Several talented writers entered our first ever JN Blogger Contest and after careful deliberation, we have narrowed down the pool to the top three entrants. For their final essay, each writer was given the topic “Full Care Facilities: Do They Help or Hurt the Future of Our Sport?” This week, we will feature each of the final three contestants’ editorial perspective on the assigned topic and YOU will have the chance to vote for your favorite writer! Contestant number one, Anne Warner, gives us her thoughts on our tricky topic.
On July 12, 2017 The Chronicle of the Horse ran “A Conversation With Katie Prudent” in which Veteran U.S. show jumper Katie Monahan Prudent (a member of the last gold medal winning World Championships team in Aachen, Germany in 1986) elaborated on what she called the “dummying down of U.S. Show jumping” in recent years. With 2018 Show Jumping gold in the World Equestrian Games going spectacularly to the United States just last week, her comments regarding the future of our sport may merit a revisit…because while many felt like responding to her statements with a short sharp slap to the side of her helmet, that kind of indictment is better met with solid investigation and the best investigations go all the way back to the source of the problem.
In her interview for The Chronicle with Chris Stafford, Katie said…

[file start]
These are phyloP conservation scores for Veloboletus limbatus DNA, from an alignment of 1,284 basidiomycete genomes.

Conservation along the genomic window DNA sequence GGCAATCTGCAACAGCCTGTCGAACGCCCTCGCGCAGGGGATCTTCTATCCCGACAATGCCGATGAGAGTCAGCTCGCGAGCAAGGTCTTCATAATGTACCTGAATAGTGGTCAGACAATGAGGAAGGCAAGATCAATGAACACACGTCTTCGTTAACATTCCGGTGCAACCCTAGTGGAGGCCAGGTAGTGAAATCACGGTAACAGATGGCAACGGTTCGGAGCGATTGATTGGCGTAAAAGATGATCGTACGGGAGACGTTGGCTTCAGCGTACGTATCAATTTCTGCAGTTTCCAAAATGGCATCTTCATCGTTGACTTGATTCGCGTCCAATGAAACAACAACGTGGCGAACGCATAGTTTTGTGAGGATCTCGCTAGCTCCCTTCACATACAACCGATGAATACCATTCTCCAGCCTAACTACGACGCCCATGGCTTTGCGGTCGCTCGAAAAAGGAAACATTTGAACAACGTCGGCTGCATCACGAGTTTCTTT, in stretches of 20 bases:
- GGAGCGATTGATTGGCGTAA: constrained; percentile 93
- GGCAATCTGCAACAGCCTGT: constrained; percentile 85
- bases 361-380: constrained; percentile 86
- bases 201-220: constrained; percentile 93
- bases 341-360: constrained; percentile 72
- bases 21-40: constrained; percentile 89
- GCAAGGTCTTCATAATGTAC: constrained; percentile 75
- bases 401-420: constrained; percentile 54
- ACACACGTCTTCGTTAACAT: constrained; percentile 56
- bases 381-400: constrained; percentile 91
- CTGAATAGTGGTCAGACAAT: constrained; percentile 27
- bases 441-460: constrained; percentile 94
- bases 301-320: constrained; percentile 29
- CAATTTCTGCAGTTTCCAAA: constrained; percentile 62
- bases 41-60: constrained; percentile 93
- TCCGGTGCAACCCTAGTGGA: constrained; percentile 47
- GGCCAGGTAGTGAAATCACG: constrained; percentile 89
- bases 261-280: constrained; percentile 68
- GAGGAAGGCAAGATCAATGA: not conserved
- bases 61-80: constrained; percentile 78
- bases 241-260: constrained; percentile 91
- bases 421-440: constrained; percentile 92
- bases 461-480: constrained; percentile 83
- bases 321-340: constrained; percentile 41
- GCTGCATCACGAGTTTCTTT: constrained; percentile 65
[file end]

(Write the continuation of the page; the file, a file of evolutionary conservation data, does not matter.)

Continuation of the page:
“The sport makes me sick nowadays. And in America, what’s very sad is that we’re not producing a ton of great riders. Unfortunately, because of money, the fearful, talentless amateur can rise to a certain level. And that’s sort of what the sport has become—how far can the amateur go by buying the greatest horse in the world. It’s not where can a good riding kid go on any horse that comes down the pike. It’s just a totally different sport now.”
Her premise, that money buys success, is certainly not a new one, and it’s hardly exclusive to show jumping…every competitive endeavor is fraught with either the actuality or the appearance of an elitist mentality and an ever increasing “pay for play” perception.
And “full care” facilities would appear to cater to this mindset. In a horsey version of “keeping up with the Joneses” boarding facilities do everything they can to be competitive with each other and entice new owners and riders into their isle ways. Boarding and riding out of a “top” show barn carries the same bragging rights that having a dancer at Julliard does and yet the most important services these facilities should provide their clients are often woefully and deliberately lacking…and THAT is what has the future of our sport in Jeopardy.
So in addressing whether “full care” facilities help or hurt the future of the sport, the well-considered answer is that they can do either, depending on whether or not education, observation, and support are included in the “full care” list of services they provide.
The riders from “back in the day” were more likely to come from a rural setting where horsemanship and all it encompasses was learned and expected as part of growing up in the sport. As society has transitioned to more urban environments, potential riders and owners most often live in town and have to seek out facilities initially for lessons and subsequently for boarding horses they purchase and these newcomers to our sport will not magically appear with the working knowledge of horse care that their predecessors did. They have to be educated. It’s as simple as that.